That Jesus Dude
“That Jesus Dude”
The year was 1986. I was a freshman in college and laying the ground work to attend my very first concert. I was flat broke so like any good college freshman I asked my dad for the ticket money. And like any good dad, he didn’t give it to me. But he did say that if I would clean out the garage, he would give me an old stereo that was in there.
So I did and got $25 for it at the local pawn shop. That was enough money for a ticket and gas for me and three other friends to pile into a car and drive five hours to hear Stryper in concert. I didn’t catch one of the Bibles tossed into the audience, but I believe I slightly injured the church lady who scrambled for one at the same time I did.
I remember the long drive back from that concert—we certainly didn’t have enough money for a hotel—and I recall saying to one of my friends, “That is what I want to do for a living.” I didn’t necessarily want to work with Stryper. That idea was, of course, way too far-fetched. No way could I ever work with a band of that caliber, but I just knew I wanted to be in music—somehow, some way. The feeling Stryper gave me at that concert was one I never wanted to let go of. And I didn’t.
Fast-forward to 2001. Since my days of selling stereos at seedy pawn shops to get concert money, I had built a successful artist management company, Deep South Entertainment. Over the years we handled the careers of greats like Bruce Hornsby, Little Feat, Marcy Playground, Allison Moorer, Parmalee, and Vienna Teng. But Stryper remained my passion. So one day that year I decided to research what my old heroes had been up to since their unceremonious break-up in 1991. I knew Michael had put out some solo records, and I just assumed that, out of the four guys in the band, he would be the most approachable. On the Internet, he had a website but listed no email address. He did however list a PO Box for correspondence. I wrote him a letter and mailed it to him. In that letter I basically explained who I was, that I was a fan, and that I would like to help him with anything he needed.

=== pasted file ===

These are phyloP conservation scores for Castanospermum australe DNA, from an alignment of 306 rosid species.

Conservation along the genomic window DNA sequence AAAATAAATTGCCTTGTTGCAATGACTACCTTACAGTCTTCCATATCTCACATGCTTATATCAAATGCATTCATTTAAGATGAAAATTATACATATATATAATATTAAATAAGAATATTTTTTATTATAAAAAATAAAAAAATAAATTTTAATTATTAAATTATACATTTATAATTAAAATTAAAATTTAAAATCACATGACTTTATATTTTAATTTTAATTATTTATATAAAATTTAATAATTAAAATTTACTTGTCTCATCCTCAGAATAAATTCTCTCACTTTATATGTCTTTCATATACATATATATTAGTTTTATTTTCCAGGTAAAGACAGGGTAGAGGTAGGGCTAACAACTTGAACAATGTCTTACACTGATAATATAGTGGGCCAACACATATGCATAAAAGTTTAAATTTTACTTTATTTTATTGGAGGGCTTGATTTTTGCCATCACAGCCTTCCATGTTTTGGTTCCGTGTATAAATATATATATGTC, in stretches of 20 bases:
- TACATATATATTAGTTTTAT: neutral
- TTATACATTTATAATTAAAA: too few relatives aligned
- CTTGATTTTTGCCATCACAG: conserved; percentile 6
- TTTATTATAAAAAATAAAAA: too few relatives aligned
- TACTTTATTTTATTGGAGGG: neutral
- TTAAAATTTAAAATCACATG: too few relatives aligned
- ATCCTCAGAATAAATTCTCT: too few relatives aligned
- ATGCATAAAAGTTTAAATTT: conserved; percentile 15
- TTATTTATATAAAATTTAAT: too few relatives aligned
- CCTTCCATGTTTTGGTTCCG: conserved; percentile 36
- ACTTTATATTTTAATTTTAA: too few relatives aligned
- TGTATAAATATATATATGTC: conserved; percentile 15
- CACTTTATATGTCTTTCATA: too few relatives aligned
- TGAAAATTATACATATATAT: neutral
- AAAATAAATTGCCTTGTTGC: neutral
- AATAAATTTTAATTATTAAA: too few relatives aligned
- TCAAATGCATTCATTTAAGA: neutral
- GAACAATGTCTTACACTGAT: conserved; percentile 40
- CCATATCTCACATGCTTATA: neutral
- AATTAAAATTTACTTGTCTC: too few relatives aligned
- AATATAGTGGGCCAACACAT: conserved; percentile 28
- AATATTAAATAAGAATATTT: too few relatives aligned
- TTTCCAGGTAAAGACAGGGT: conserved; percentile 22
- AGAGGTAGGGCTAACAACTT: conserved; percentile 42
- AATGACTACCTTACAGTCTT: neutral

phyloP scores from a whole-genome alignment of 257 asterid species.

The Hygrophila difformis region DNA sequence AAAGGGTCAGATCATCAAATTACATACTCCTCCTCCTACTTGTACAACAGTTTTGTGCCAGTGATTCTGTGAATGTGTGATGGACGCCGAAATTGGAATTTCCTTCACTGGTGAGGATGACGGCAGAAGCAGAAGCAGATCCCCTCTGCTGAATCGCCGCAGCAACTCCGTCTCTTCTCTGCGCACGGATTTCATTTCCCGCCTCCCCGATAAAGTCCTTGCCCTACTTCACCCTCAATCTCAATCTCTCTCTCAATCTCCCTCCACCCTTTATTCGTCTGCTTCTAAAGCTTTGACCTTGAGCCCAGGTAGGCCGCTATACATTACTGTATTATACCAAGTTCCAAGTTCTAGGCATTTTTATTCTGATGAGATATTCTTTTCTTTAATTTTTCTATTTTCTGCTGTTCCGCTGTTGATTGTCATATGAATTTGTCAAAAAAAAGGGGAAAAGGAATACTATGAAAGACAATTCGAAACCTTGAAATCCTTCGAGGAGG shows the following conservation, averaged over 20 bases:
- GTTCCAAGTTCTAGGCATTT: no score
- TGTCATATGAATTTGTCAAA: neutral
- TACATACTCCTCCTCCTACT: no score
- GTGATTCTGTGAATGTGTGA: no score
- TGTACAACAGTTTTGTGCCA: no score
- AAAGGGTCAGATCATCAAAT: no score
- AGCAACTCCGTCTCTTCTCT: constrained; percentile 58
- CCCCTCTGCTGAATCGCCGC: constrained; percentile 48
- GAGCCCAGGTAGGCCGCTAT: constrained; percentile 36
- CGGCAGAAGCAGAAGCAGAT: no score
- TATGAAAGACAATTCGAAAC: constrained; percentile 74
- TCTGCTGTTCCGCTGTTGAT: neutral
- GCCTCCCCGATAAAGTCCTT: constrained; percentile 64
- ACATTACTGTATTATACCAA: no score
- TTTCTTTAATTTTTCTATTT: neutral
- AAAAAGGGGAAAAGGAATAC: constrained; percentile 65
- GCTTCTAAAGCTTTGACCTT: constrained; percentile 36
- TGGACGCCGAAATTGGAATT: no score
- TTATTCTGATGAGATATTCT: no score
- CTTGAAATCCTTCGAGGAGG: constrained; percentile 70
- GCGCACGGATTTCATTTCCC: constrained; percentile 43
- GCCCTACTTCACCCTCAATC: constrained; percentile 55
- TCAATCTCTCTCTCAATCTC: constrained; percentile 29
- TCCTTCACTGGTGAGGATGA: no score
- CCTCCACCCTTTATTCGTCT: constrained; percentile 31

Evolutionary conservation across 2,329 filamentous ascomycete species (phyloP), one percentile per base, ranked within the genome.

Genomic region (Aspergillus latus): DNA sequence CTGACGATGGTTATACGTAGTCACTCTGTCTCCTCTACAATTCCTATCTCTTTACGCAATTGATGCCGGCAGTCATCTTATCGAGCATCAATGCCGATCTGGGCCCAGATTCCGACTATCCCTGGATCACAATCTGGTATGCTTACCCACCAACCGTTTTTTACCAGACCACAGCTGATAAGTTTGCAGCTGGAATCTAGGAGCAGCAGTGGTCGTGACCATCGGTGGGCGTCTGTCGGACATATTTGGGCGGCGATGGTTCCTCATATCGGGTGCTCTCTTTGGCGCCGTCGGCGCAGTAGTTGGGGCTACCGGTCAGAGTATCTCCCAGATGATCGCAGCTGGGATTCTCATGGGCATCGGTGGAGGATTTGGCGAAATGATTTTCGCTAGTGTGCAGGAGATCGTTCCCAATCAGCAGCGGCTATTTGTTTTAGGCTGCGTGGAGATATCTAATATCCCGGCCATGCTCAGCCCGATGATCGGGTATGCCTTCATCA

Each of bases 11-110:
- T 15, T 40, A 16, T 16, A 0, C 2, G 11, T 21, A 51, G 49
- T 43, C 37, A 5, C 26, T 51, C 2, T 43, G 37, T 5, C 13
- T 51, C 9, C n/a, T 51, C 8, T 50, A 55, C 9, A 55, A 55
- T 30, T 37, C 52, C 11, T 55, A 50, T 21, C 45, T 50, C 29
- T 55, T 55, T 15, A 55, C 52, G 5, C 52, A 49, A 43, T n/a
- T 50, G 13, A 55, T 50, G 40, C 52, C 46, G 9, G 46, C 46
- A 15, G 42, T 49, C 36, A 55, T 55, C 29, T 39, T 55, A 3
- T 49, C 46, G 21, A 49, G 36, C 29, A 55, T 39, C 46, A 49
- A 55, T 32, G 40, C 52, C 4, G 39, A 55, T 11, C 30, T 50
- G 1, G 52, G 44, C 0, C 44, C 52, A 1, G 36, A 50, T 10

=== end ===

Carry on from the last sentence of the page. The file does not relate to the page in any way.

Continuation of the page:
A few days later I experienced the most surreal moment when our receptionist rang my desk and said, “You have Michael Sweet on line 3.”
“You have got to be kidding,” I thought to myself. “He actually received the letter? And read it? And is now calling me?”
We proceeded to talk about music and life for what felt like hours, but in reality was only about 20 minutes. A few weeks later I went to see him perform a solo show in Charlotte, North Carolina. We continued to stay in touch after that. I knew he was a little gun-shy of music business folks based on his past. So we took it slowly, but we began to develop a good rapport. We had about a two year “courtship” before we decided to enter into any sort of formal agreement.
It was now fall of 2002 and we had continued to talk seriously over the past couple of years about working together. I had even flown to Cape Cod to meet with him to discuss music and his career. We met for a simple lunch at Applebee’s and that day could be considered the beginning of our working relationship.
As we were laying out the ground rules, as managers and artists often do in the early stages, I distinctly recall him saying one thing that resonated deeply. On several occasions he said, “Dave, I’d like for us to work together, but I should tell you, I will never play in Stryper again.” Yet, later that year Stryper, with Michael included, embarked on a 7-week nationwide tour. It was their first tour together with all original members since their break-up in 1991.
I couldn’t believe I was involved in reuniting the band that had meant so much to me over the years—that for all practical purposes was the reason I wanted to be in the music business.